Peraya, Pam, is originally from Bangkok, Thailand, where she first became interested in Architecture from the rich spatial environment.  She explored Canada before moving to the States to pursue her passion for architecture. Pam went to the University of Arizona to earn a Bachelor of Architecture professional degree. During school, she energized a passion for the arts and drawing. 

In her free time, Pam enjoys exploring the great outdoors, hiking through Colorado’s scenic landscapes, and finding inspiration for her designs in nature. With a keen eye for detail and a creative approach to problem-solving, Pam has been involved in many of our custom residential homes. Her passion for the arts and drawing has influenced her design style, which incorporates elements of beauty and functionality. Pam’s commitment to excellence and her love for architecture make her a dedicated professional who strives to make a difference through her work.

As she continues to grow and learn in her field, Pam remains devoted to creating innovative spaces that enrich people’s lives and leave a positive legacy for future generations.

Brett Lehr

Project Manager

Brett is a designer with a unique blend of expertise, holding an undergraduate degree in Media Arts from the University of Nebraska-Omaha and an M.Arch degree from the University of Nebraska. His diverse educational background has ignited a passion for utilizing realistic virtual environments to enhance the efficiency, enjoyment, and overall success of architectural design processes.

Beyond his professional pursuits, Brett finds joy in a variety of hobbies, including snow skiing, biking, fly fishing, golf, and hiking. Embracing the scenic wonders of the Vail Valley, he has found the perfect lifestyle fit, drawing creative inspiration from the surrounding natural beauty.

Laurie Baggott


Our studio is fortunate to have Laurie bring her considerable experience in business and finance to our daily operations. Among her many administrative responsibilities, she manages accounting, payroll and invoicing for us. When not busy here or as a private chef, she avidly hikes in our beautiful summers and snowshoes in the winter.

Patricia Marcine


Earning her Bachelor of Architecture from the University of Houston in 2016 was just the beginning. From there, Trish headed to Europe, to study at the Graz University of Technology in Austria and work at the Aedes Architekturforum. Then she determined it was time to return to the Rocky Mountains. We became beneficiaries of her delightful, collaborative spirit when she joined our studio in early 2018. Her savvy technical support and inspired design voice enhance each project, while her design comprehension and growth demonstrate that she has a future with much to offer the profession. As a lifelong artist, Trish’s search for a practical art form and meaningful profession has been fulfilled by custom residential architecture, where “…not a day truly feels like work.”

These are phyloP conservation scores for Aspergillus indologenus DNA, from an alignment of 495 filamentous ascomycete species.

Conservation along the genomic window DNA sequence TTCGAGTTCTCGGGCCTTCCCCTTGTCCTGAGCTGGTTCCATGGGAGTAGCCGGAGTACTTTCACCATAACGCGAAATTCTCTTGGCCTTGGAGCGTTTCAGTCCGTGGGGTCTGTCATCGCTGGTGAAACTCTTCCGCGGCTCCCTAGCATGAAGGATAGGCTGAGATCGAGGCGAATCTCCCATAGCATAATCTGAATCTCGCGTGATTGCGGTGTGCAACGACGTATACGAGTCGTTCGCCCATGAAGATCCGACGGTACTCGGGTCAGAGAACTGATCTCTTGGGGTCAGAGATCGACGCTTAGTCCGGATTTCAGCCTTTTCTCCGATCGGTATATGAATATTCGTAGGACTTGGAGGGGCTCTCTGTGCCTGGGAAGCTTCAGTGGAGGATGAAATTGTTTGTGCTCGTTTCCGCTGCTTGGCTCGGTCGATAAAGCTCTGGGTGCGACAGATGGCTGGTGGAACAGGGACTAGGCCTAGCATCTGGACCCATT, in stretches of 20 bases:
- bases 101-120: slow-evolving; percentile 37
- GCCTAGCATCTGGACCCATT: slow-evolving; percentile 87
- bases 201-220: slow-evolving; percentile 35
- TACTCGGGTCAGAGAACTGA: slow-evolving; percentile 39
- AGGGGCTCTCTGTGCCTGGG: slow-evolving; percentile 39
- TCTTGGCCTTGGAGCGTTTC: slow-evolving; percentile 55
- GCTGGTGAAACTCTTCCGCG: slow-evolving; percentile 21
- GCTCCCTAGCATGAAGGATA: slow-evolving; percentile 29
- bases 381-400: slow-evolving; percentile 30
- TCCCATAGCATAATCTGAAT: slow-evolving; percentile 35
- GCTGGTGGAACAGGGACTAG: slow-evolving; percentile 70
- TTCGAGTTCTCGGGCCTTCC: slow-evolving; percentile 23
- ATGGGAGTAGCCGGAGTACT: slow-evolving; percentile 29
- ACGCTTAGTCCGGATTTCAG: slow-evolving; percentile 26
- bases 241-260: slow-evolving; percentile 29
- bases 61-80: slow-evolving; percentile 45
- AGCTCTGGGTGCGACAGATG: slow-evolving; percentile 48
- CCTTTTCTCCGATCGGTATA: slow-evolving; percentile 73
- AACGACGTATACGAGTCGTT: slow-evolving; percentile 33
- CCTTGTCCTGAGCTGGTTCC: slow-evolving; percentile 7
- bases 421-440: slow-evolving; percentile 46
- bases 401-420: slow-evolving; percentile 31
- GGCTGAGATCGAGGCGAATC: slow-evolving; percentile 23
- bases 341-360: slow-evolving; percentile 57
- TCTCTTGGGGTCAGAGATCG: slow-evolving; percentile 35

Trish grew up in Northern New Jersey, playing club and varsity soccer, enjoying ski club with friends, and learning to snowboard at a young age. As a teen, she competed in various equestrian events, highlighted by working for Frank and Mary Chapot to train Olympic-level show jumpers. Eventually, faster hobbies were necessary, and Trish became a driving instructor for the SCCA and track-day rider on her CBR600RR. She’s also been an enthusiastic racer on our company’s ‘ski team’. When a new project surfaces, she’s pleased to slow down enough to collaborate with the team.

Emily Warren


Emily joined us from the DC area, lured by the mountains, our core values and our creative environment. She earned a Master of Architecture and Bachelor of Science in Architecture degrees from SUNY Buffalo’s School of Architecture & Planning, with a minor in Earth System Science.

Through her wonderfully infectious spirit, Emily eagerly contributes diverse knowledge and experience, having worked on historic National Park Service documentation, and urban high-density residential projects facing strict constraints. She is a productive and dedicated team player who thrives through learning and contributing to the growth of others. Her detail, project management and organizational skills are exceptional. Emily is licensed in Maryland, and nationally accredited by the National Council of Architectural Registration Boards.

Emily is passionate about youth empowerment, with considerable experience teaching and mentoring in schools and camps. She’s an ardent weightlifter, hiker and nature enthusiast, embracing the Vail Valley’s active, outdoor lifestyle.

Cam Frey